0.060

-0.060

0.000

-0.196

-0.086

0.213

Low Vol

-0.586

-0.177

-0.607

0.577

-0.250

0.410

0.173

-0.196

0.000

0.024

-0.047

Min Vol

-0.488

-0.067

-0.726

0.479

-0.393

0.461

0.092

-0.086

0.024

0.000

-0.142

High Beta

0.500

0.196

0.404

-0.500

0.206

-0.313

-0.139

0.213

-0.047

-0.142

0.000

Average

-0.131

-0.059

-0.180

0.125

-0.084

0.039

-0.047

-0.070

-0.068

-0.085

0.038

Core Core

As of: February 11, 2017 COPYRIGHT 2017 THE LEUTHOLD GROUP, LLC

Source: The Leuthold Group, LLC, Perception Express, February 11, 2017, http://leuth.us/stock-market REPRINTED WITH PERMISSION FROM THE LEUTHOLD GROUP, LLC

PULSE 24

THE GLOBAL INVESTMENT PULSE, February/March 2017


LEGEND FINANCIAL ADVISORS, INC.® & EMERGINGWEALTH INVESTMENT MANAGEMENT, INC.’S INVESTMENT MANAGEMENT SERVICES Legend Financial Advisors, Inc.® (Legend) and EmergingWealth Investment Management, Inc. (EmergingWealth) offer Personalized Investment Management Services to individuals and institutions. Investment portfolios are developed to match the client’s return and risk requirements, which are determined by the clients’ completion of a Risk Comfort Zone Questionnaire, with the guidance of a Legend Wealth Advisor or EmergingWealth Advisor, respectively. Each type of investment portfolio is managed to achieve the short, intermediate and long-term investment objectives of the client, as may be applicable.

INVESTMENT PROCESS Investment Portfolios: Unlike most financial advisory firms that offer one style of investment or portfolio type, we offer a wide array of investment portfolios that usually fit with the large majority of client needs. If necessary, we will create customized solutions as well. For the types of investment portfolios, please see our Investment Portfolios, Potential Return and Risk Spectrum Chart on the next page. For a detailed description of our portfolios, please contact Louis P. Stanasolovich, CFP®, founder, CCO, CEO and President of both firms for a confidential discussion at (412) 635-9210 or e-mail us at legend@legend-financial.com. Investment Research: Our Investment Committee performs extensive research to identify opportunities, mitigate risks and structure investment portfolios. Emphasis is placed on developing portfolios that maximize the potential return relative to the amount of risk taken. In-depth due diligence including face-to-face interviews in many instances with portfolio managers for open-end mutual funds is performed on each investment we select for a portfolio. Factors (both from a qualitative and quantitative standpoint) that we conduct a thorough analysis of each investment include, but is not limited to, liquidity (including the primary investment and/or the underlying investments, if utilizing pass through vehicles such as openend mutual funds or exchange-traded products), income taxation, all related costs, return potential, drawdown potential (historical declines from peak-to-trough), volatility and management issues (Anything having to do with the management team of a stock, open-end mutual fund or an exchange-traded product.). All portfolios for EmergingWealth are subadvised by Legend. Client Education: Education is very important to us. We are dedicated to educating each client about the different investment portfolio types and how they relate to market volatility, time horizons, and investment returns. It is our goal to ensure that the client understands and agrees with our investment philosophy. Furthermore, we assist each client in selecting a risk tolerance level with which they are comfortable. Ultimately, an investment portfolio is designed to meet the client’s objectives.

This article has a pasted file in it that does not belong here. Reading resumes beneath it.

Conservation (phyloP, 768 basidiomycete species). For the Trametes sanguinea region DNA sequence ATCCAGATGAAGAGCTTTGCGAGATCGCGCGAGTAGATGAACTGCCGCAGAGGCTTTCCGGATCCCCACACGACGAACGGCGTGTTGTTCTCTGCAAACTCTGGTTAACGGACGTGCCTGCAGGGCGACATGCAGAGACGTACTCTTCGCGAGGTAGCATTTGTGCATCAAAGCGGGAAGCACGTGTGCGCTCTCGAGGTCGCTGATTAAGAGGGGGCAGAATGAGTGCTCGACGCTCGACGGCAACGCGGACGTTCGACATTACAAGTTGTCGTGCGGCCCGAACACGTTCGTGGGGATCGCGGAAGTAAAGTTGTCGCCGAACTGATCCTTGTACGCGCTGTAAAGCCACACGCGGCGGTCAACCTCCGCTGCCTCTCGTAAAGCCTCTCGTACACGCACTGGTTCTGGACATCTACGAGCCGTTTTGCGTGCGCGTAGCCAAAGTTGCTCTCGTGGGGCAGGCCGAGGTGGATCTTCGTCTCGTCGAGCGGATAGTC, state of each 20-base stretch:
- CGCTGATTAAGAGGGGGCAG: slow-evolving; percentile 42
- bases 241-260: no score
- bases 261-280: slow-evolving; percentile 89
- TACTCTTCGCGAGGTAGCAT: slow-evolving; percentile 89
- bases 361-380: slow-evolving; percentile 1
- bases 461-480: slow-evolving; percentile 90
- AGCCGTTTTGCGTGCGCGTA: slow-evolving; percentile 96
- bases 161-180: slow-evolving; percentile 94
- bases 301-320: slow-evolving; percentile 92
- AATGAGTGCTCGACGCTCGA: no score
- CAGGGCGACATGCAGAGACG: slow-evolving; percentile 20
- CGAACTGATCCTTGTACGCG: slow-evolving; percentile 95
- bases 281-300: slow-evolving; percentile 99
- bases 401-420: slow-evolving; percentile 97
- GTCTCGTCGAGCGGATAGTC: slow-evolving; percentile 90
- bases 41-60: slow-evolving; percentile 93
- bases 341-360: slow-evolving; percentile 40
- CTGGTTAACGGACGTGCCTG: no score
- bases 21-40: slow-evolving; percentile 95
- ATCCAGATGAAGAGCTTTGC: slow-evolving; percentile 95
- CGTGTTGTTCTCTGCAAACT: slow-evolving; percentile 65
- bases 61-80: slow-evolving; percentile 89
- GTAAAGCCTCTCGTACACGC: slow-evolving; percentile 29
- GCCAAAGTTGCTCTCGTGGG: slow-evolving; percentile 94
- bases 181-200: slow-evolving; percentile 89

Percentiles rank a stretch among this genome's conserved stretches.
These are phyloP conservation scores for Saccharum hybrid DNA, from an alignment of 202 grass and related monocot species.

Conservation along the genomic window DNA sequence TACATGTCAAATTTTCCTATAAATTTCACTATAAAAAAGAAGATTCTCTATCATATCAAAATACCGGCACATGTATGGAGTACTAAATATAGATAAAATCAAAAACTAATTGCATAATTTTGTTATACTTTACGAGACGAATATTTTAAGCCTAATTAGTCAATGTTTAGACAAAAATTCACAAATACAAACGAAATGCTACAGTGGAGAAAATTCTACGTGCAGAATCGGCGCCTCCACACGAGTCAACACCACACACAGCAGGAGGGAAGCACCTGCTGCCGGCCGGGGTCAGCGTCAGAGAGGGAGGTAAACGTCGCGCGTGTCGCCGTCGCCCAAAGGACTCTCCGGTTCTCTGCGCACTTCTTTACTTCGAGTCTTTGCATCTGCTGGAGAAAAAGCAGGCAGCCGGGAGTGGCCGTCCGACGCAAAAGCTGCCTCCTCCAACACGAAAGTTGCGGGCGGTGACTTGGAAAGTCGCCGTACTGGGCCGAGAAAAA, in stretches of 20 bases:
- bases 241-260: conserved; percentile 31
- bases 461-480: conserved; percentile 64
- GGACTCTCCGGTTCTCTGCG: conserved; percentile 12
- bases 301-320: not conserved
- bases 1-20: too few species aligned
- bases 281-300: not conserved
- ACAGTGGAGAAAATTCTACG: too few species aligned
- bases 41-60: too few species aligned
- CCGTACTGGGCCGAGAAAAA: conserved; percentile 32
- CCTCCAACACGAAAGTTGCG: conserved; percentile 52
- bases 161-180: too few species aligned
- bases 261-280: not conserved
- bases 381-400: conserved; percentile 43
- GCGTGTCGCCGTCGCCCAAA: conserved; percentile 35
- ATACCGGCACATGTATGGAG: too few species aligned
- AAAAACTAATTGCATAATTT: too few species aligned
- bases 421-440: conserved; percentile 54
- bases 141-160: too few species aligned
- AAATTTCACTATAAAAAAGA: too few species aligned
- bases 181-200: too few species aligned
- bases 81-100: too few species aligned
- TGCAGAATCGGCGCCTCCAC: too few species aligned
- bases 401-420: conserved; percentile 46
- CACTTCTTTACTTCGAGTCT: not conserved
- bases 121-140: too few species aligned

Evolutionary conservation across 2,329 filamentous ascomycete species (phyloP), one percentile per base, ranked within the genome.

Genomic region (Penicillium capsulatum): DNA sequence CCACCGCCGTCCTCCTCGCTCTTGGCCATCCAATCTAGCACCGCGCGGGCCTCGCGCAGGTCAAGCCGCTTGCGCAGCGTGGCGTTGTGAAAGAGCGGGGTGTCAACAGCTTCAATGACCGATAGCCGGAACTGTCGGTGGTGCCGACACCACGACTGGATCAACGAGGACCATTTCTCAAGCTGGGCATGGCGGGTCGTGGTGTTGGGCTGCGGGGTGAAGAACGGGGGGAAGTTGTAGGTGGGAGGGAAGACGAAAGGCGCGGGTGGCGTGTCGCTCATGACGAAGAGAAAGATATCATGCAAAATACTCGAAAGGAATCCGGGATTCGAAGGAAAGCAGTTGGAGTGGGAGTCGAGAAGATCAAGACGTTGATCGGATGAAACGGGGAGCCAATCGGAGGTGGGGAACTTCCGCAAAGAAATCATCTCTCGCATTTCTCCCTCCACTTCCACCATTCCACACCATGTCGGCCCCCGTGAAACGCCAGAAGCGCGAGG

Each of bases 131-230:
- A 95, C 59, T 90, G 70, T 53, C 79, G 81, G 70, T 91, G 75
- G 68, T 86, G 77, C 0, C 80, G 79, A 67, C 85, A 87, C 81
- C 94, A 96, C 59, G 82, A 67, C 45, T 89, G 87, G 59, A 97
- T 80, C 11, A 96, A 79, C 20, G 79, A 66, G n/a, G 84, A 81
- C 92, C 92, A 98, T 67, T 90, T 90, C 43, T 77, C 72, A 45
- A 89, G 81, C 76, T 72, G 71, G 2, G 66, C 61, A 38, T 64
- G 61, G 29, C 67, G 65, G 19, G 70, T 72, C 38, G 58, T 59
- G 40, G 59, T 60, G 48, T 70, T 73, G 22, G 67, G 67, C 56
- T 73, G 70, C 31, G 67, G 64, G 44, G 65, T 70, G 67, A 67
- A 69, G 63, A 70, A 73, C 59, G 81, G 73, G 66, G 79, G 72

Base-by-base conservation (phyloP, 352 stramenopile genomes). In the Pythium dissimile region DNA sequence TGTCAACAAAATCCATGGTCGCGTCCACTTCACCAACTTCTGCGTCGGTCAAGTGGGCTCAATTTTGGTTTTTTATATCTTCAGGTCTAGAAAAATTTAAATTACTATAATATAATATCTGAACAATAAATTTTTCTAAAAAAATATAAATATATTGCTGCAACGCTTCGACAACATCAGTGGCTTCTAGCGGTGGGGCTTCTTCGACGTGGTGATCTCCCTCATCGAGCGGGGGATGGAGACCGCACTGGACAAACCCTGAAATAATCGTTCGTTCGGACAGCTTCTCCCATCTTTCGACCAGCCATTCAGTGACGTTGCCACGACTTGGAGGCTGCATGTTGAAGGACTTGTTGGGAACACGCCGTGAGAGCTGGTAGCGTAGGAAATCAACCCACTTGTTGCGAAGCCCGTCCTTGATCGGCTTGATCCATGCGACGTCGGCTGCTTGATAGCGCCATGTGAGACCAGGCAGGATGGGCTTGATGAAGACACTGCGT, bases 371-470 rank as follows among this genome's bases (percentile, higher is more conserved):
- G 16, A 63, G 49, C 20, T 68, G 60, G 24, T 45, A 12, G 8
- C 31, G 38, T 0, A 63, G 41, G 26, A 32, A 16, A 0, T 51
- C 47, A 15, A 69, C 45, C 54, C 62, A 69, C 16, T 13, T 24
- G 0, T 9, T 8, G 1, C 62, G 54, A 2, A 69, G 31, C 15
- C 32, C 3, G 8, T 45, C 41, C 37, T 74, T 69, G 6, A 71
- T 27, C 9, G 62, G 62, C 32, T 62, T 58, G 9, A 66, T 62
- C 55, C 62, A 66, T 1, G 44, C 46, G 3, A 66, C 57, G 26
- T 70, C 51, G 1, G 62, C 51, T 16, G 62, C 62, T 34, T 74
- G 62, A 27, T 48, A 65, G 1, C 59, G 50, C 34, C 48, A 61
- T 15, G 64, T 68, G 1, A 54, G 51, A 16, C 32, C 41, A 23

PERFORMANCE REPORTING Many investment firms only offer monthly brokerage statements, which provide minimal information; typically only account and investment balances. We, on the other hand, provide detailed quarterly reports that outline performance, income and management fees (among other items) in a simple, easy-to-read report. In addition, each performance report is sent with an extensive index page that illustrates the investment environment during the reporting period.

FEES To find out more about the fees for either Legend or EmergingWealth’s Investment Management services, please contact Louis P. Stanasolovich, CFP®, founder, CCO, CEO and President of both firms for a confidential discussion at (412) 635-9210 or e-mail us at legend@legend-financial.com. THE GLOBAL INVESTMENT PULSE, February/March 2017

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THE GLOBAL INVESTMENT PULSE, February/March 2017 © 2014 Legend Financial Advisors, Inc. ® All Rights Reserved

The Global Investment Pulse February/March 2017 Issue  

The Global Investment Pulse February/March 2017 Issue